What happened in October?
The beginning of the month was uneven for equity investors. After rising-and-falling, the major North American indexes, repeated their rise-and-fall again by mid-month. The more broad-based indexes, the TSX and S&P 500, were flat after these ups-and-downs, while the Dow and NASDAQ had lost 3.2% and 2.4%, respectively.
Since the close of markets on October 14th, the trend has been steadily upward with the equity indexes gaining between 4% and 14% during the month.
Several factors influenced equity prices during the first half of the month, until more consistently favourable conditions arrived as the month continued to its conclusion on Halloween:
- Strong U.S. jobs growth and lowering unemployment rate fuels speculation that the Federal Reserve will continue raising interest rates. CNBC BLS source CNN
- U.S. consumer and producer inflation figures immediately drove equity indexes downward when released. Increasing inflation, the size of the increase, and the continued high levels are compelling the Federal Reserve to act further with tighter monetary policy. CPI source PPI source
- Canadian consumer inflation decreased slightly from 7.0% in August to 6.9% in September on a year-over-year basis. Statscan source
- There is growing sentiment that the Federal Reserve and Bank of Canada are getting closer to the end of their rate-hiking cycle. The need to “front load” rate-increases, raising rates early to cause an effect sooner, is believed to reduce the overall negative effects by ending high inflation sooner. Rate slowdown source Slowing rate hikes
The factors affecting markets most will continue to be interest rates and inflation well into 2023.
What’s ahead for November and beyond?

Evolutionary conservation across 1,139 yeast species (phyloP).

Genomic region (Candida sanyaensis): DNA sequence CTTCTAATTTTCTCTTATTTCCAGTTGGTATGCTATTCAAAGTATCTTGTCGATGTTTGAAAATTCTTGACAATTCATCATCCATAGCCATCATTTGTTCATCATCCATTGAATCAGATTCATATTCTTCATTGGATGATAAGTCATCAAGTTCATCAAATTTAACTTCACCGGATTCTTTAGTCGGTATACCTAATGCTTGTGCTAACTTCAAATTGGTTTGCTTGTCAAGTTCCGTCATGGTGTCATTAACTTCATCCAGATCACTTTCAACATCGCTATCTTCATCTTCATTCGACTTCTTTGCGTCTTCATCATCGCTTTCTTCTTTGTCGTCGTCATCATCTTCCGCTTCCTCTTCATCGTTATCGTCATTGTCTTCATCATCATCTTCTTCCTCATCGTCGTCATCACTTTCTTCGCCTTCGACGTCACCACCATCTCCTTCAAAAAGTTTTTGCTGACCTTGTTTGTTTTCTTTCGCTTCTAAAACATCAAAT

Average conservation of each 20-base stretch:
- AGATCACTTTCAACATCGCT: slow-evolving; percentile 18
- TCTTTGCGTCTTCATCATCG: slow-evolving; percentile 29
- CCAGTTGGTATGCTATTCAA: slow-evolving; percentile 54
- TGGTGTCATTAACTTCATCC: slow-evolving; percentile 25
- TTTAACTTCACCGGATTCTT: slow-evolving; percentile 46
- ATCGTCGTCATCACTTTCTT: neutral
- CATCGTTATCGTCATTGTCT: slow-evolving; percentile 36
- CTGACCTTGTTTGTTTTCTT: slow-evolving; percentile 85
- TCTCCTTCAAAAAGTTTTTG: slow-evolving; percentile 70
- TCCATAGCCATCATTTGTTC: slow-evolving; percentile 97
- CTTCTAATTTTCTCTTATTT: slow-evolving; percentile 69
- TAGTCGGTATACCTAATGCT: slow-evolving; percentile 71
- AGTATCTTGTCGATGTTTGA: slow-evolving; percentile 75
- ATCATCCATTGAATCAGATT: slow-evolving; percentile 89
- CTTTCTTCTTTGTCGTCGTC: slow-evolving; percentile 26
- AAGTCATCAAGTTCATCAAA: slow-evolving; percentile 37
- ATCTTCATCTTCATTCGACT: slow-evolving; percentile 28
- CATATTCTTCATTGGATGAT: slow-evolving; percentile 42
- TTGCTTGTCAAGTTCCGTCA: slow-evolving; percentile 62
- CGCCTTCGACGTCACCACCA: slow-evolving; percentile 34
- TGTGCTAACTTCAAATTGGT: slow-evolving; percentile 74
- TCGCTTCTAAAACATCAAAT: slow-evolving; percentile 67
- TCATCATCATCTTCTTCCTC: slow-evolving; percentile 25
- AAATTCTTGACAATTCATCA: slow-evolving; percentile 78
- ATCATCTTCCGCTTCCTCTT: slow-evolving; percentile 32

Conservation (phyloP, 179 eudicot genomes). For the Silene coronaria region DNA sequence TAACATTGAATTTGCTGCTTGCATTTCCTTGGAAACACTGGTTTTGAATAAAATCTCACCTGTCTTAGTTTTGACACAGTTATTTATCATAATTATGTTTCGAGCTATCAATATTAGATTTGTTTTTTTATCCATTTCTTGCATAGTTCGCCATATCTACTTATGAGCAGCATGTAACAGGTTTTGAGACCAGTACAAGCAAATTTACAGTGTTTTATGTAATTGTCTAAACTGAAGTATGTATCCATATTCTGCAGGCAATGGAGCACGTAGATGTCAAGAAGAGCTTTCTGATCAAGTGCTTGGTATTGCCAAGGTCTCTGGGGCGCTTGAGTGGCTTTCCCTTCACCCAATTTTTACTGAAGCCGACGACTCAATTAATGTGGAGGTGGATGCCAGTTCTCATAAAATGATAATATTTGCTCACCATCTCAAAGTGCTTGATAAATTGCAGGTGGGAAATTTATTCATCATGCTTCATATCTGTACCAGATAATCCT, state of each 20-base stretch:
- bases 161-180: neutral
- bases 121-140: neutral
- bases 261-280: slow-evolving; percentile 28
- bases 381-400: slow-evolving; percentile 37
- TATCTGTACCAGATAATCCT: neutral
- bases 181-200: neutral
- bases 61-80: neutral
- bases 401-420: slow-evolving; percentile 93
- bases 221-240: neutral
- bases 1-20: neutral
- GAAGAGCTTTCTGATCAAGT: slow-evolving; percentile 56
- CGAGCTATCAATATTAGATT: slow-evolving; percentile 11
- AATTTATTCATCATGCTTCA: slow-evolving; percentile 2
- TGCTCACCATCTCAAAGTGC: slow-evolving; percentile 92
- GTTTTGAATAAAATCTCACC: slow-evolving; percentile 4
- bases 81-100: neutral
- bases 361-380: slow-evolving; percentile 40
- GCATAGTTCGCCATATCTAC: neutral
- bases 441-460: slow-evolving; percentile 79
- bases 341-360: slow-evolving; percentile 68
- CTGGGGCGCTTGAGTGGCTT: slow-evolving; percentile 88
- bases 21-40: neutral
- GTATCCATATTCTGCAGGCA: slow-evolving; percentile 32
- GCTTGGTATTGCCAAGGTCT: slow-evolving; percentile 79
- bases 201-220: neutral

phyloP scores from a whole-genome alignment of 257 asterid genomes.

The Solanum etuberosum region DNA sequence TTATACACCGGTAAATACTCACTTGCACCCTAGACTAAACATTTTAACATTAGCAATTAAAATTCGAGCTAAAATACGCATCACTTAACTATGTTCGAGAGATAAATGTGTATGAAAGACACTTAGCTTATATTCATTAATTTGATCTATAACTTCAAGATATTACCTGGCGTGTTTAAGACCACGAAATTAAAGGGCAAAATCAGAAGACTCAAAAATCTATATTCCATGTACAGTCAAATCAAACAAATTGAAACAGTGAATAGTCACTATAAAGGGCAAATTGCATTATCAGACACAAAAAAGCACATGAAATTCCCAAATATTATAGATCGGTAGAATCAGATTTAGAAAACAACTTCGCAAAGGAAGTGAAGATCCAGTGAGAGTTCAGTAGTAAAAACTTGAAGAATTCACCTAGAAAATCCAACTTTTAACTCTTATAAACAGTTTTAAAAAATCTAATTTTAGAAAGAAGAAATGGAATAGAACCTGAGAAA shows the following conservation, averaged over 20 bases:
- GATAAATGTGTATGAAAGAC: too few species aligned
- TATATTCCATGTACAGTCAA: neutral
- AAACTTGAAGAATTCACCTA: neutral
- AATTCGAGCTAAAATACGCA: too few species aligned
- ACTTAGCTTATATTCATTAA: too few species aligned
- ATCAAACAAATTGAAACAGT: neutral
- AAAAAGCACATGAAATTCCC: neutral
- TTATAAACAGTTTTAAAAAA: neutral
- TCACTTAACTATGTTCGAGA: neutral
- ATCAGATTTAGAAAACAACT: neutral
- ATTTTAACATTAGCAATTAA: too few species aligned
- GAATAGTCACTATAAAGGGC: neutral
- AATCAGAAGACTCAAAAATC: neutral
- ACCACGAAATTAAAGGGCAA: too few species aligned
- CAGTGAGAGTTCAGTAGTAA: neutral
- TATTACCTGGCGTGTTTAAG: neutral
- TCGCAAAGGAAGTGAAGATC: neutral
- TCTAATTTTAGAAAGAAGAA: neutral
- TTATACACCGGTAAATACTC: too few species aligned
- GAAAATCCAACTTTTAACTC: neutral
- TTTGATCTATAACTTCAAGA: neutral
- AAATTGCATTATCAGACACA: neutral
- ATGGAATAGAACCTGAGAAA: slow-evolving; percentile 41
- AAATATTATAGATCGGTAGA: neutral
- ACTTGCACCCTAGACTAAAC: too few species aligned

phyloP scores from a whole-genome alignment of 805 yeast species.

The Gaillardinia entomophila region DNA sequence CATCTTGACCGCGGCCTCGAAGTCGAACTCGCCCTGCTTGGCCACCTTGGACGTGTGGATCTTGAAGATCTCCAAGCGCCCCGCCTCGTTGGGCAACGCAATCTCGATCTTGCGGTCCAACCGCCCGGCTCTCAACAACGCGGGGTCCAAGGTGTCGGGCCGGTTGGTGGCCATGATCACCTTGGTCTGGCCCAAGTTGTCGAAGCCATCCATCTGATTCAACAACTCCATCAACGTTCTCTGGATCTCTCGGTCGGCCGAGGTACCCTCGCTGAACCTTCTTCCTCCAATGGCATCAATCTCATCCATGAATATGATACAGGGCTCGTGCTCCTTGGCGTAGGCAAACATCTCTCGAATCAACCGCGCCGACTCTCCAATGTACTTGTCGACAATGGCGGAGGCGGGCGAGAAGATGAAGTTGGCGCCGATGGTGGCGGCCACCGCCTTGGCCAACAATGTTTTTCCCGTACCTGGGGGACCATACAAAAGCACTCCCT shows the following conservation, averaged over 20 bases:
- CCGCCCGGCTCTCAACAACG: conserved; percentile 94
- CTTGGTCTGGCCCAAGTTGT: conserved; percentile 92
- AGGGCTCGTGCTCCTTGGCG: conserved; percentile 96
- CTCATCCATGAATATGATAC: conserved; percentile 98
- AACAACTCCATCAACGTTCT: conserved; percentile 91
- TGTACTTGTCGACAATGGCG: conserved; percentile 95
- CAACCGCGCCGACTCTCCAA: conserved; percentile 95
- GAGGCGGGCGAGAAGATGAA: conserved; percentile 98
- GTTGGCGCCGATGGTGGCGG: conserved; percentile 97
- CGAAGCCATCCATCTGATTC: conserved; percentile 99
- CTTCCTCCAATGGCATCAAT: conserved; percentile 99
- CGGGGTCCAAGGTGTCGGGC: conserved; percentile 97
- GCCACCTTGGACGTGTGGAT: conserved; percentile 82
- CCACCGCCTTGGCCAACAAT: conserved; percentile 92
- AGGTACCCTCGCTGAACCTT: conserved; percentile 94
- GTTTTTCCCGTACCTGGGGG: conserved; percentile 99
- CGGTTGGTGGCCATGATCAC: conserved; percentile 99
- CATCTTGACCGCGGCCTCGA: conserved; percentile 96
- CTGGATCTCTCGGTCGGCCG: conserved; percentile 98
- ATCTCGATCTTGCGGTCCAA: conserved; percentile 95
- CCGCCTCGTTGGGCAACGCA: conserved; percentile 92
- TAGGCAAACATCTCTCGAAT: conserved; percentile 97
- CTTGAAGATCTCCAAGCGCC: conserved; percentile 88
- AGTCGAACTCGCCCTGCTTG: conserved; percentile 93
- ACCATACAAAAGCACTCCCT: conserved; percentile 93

The moves by central banks to limit inflation and reverse its growth will continue for the foreseeable future. The Bank of Canada announces monetary policy on December 7th, January 25th and March 8th, and the Federal Reserve’s FOMC is scheduled to deliver interest rate announcements on November 2nd, December 14th, February 1st, and March 22nd. The speculation prior to each of these announcements will be active, and both the speculation and the actual monetary policy moves will cause markets to move.
The key influences of whether rates will continue to rise, stabilize and, eventually, fall are the rate of inflation, employment and wages, and economic output. Following these underlying indicators, and analyst expectations of them could provide insight regarding monetary policy for investors.
A proven long-term defence during periods of uncertainty is to select investments that match your overall strategy and continuously monitor them and adjust accordingly. For example, some industries are more reliant on shorter-term credit and will experience the increased expense of rising interest rates sooner. Utilizing unreliable or inexperienced sources, moving outside your risk tolerance, or into investments you do not understand can quickly undermine the discipline that has built your retirement nest egg.
Immediately preceding the Federal Reserve’s interest rate announcement on November 2nd, the belief is that interest rates will peak in the first quarter of 2023. The Bank of Canada and Federal Reserve will have three or four opportunities, respectively, to raise rates before the first quarter of next year ends.
The follow-on effects of higher interest rates pushing the economy into recession, which drives corporate performance downward, and drop share prices are the chain-of-events that will continue to concern advisors and their investors.